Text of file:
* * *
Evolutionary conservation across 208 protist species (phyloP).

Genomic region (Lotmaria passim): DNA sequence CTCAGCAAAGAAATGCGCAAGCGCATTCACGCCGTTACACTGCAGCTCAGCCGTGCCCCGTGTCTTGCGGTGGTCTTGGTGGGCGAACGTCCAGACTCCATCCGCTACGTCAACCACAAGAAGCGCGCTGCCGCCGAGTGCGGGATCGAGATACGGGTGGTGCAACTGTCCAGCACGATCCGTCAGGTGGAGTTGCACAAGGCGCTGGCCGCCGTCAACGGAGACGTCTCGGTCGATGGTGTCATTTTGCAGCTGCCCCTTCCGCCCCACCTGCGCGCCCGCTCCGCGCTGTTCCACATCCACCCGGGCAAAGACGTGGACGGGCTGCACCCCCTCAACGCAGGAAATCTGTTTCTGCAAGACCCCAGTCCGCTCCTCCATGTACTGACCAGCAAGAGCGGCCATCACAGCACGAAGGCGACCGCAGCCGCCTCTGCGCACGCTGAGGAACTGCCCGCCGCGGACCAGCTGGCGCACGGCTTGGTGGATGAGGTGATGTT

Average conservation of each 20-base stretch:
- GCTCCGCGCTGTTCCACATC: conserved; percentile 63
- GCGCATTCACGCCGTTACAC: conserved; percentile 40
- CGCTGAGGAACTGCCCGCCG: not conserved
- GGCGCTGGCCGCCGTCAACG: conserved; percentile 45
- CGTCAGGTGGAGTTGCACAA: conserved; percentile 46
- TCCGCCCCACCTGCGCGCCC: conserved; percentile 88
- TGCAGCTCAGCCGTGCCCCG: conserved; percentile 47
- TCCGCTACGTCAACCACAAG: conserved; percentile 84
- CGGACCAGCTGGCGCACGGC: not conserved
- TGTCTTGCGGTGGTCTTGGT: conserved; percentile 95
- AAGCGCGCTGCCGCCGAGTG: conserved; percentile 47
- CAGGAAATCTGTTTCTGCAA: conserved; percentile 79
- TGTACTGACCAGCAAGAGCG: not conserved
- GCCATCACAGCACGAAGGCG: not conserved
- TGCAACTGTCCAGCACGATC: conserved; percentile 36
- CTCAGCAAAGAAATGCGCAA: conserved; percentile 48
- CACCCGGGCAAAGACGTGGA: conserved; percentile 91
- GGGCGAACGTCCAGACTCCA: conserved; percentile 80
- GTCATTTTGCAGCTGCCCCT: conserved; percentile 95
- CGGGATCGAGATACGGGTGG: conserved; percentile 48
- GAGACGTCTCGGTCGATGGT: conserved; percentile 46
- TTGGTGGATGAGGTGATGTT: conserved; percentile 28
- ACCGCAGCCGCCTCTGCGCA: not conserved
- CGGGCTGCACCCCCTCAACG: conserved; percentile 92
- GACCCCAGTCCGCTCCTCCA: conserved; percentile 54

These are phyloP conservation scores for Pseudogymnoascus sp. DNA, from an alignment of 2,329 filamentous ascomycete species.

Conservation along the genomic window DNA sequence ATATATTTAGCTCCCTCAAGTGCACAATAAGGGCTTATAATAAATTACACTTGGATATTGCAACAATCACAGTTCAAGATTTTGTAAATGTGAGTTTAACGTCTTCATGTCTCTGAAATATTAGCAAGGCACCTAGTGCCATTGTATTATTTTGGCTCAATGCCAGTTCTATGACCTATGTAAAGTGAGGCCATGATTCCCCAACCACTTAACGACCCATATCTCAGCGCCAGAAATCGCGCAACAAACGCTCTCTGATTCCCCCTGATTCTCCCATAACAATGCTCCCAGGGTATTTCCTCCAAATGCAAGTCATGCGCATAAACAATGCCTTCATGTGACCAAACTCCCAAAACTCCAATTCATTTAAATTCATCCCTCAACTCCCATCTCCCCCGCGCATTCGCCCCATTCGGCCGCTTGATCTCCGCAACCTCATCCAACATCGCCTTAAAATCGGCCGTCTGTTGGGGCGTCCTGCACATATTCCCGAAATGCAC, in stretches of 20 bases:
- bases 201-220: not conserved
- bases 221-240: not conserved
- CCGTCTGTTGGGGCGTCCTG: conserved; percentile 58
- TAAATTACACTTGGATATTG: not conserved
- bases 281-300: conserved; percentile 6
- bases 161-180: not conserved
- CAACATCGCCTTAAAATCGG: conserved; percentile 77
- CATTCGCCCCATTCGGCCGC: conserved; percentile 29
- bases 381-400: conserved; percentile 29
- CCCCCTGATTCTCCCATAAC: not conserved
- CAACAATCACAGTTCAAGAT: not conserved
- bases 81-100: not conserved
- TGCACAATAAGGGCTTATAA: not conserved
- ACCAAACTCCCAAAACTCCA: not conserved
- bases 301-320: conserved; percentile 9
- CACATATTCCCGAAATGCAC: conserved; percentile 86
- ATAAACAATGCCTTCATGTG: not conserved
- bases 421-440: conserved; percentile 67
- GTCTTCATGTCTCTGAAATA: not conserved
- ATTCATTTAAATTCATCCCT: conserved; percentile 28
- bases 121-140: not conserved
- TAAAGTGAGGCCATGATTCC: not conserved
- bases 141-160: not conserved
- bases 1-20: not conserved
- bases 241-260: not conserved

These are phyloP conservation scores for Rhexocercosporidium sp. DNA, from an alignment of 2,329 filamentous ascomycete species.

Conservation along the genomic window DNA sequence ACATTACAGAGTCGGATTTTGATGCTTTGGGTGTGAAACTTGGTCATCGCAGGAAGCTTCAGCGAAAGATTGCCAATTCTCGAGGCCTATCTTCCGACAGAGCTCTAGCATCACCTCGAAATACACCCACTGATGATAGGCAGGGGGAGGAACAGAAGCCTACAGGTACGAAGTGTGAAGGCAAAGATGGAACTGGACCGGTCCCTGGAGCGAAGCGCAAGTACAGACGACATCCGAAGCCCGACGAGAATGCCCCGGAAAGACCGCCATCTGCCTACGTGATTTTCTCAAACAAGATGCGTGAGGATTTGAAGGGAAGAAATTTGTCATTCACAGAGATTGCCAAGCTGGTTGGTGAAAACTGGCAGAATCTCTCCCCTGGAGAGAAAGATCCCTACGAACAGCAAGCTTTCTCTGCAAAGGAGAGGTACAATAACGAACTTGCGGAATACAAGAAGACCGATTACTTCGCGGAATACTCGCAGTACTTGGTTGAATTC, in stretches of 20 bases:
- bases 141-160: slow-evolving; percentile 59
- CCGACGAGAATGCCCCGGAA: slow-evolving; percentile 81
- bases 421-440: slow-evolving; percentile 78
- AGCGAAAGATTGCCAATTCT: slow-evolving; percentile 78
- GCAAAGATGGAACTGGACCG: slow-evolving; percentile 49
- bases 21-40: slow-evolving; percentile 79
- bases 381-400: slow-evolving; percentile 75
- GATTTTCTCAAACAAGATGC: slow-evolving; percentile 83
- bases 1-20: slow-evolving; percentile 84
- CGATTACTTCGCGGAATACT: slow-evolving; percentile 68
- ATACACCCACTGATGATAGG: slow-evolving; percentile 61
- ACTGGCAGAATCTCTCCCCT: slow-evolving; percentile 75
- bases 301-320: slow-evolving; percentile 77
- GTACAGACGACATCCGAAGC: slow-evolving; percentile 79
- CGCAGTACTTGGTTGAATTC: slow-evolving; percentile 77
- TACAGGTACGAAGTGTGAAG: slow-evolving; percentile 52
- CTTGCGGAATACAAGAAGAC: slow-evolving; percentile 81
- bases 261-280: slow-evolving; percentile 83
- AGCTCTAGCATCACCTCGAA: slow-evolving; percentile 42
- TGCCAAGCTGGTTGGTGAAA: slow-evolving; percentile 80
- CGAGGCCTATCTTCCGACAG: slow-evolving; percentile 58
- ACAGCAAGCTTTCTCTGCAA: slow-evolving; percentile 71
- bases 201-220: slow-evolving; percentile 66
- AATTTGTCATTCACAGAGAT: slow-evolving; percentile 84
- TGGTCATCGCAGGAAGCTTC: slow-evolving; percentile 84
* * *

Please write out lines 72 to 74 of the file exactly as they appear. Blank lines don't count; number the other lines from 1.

- CGCAGTACTTGGTTGAATTC: slow-evolving; percentile 77
- TACAGGTACGAAGTGTGAAG: slow-evolving; percentile 52
- CTTGCGGAATACAAGAAGAC: slow-evolving; percentile 81